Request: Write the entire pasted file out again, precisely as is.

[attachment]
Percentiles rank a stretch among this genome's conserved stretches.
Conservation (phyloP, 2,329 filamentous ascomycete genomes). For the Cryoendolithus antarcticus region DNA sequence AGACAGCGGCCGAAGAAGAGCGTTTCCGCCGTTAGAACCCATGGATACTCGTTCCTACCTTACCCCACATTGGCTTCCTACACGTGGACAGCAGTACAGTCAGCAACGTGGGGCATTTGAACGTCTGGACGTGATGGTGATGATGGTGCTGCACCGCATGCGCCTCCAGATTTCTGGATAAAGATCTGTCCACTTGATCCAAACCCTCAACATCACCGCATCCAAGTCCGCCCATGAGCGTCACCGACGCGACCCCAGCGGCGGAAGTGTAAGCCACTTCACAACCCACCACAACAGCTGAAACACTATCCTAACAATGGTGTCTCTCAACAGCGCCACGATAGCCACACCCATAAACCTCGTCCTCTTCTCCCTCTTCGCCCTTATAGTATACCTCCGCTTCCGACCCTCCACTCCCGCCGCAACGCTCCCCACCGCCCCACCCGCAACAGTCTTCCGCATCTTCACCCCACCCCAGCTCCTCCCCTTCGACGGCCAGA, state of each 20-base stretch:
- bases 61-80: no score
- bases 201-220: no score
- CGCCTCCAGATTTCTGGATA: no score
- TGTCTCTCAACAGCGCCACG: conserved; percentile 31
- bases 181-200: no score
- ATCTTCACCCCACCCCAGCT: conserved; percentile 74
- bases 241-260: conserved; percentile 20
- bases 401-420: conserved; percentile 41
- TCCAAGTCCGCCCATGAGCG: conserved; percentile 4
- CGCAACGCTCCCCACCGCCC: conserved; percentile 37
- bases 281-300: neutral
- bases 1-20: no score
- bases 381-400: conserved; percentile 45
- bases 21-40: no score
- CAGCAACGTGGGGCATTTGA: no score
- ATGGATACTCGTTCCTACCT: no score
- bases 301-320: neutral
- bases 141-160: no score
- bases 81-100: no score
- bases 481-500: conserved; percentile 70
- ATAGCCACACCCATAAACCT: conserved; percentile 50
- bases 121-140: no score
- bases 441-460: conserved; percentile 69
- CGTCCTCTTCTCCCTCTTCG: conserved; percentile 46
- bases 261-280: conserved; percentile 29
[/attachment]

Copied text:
Percentiles rank a stretch among this genome's conserved stretches.
Conservation (phyloP, 2,329 filamentous ascomycete genomes). For the Cryoendolithus antarcticus region DNA sequence AGACAGCGGCCGAAGAAGAGCGTTTCCGCCGTTAGAACCCATGGATACTCGTTCCTACCTTACCCCACATTGGCTTCCTACACGTGGACAGCAGTACAGTCAGCAACGTGGGGCATTTGAACGTCTGGACGTGATGGTGATGATGGTGCTGCACCGCATGCGCCTCCAGATTTCTGGATAAAGATCTGTCCACTTGATCCAAACCCTCAACATCACCGCATCCAAGTCCGCCCATGAGCGTCACCGACGCGACCCCAGCGGCGGAAGTGTAAGCCACTTCACAACCCACCACAACAGCTGAAACACTATCCTAACAATGGTGTCTCTCAACAGCGCCACGATAGCCACACCCATAAACCTCGTCCTCTTCTCCCTCTTCGCCCTTATAGTATACCTCCGCTTCCGACCCTCCACTCCCGCCGCAACGCTCCCCACCGCCCCACCCGCAACAGTCTTCCGCATCTTCACCCCACCCCAGCTCCTCCCCTTCGACGGCCAGA, state of each 20-base stretch:
- bases 61-80: no score
- bases 201-220: no score
- CGCCTCCAGATTTCTGGATA: no score
- TGTCTCTCAACAGCGCCACG: conserved; percentile 31
- bases 181-200: no score
- ATCTTCACCCCACCCCAGCT: conserved; percentile 74
- bases 241-260: conserved; percentile 20
- bases 401-420: conserved; percentile 41
- TCCAAGTCCGCCCATGAGCG: conserved; percentile 4
- CGCAACGCTCCCCACCGCCC: conserved; percentile 37
- bases 281-300: neutral
- bases 1-20: no score
- bases 381-400: conserved; percentile 45
- bases 21-40: no score
- CAGCAACGTGGGGCATTTGA: no score
- ATGGATACTCGTTCCTACCT: no score
- bases 301-320: neutral
- bases 141-160: no score
- bases 81-100: no score
- bases 481-500: conserved; percentile 70
- ATAGCCACACCCATAAACCT: conserved; percentile 50
- bases 121-140: no score
- bases 441-460: conserved; percentile 69
- CGTCCTCTTCTCCCTCTTCG: conserved; percentile 46
- bases 261-280: conserved; percentile 29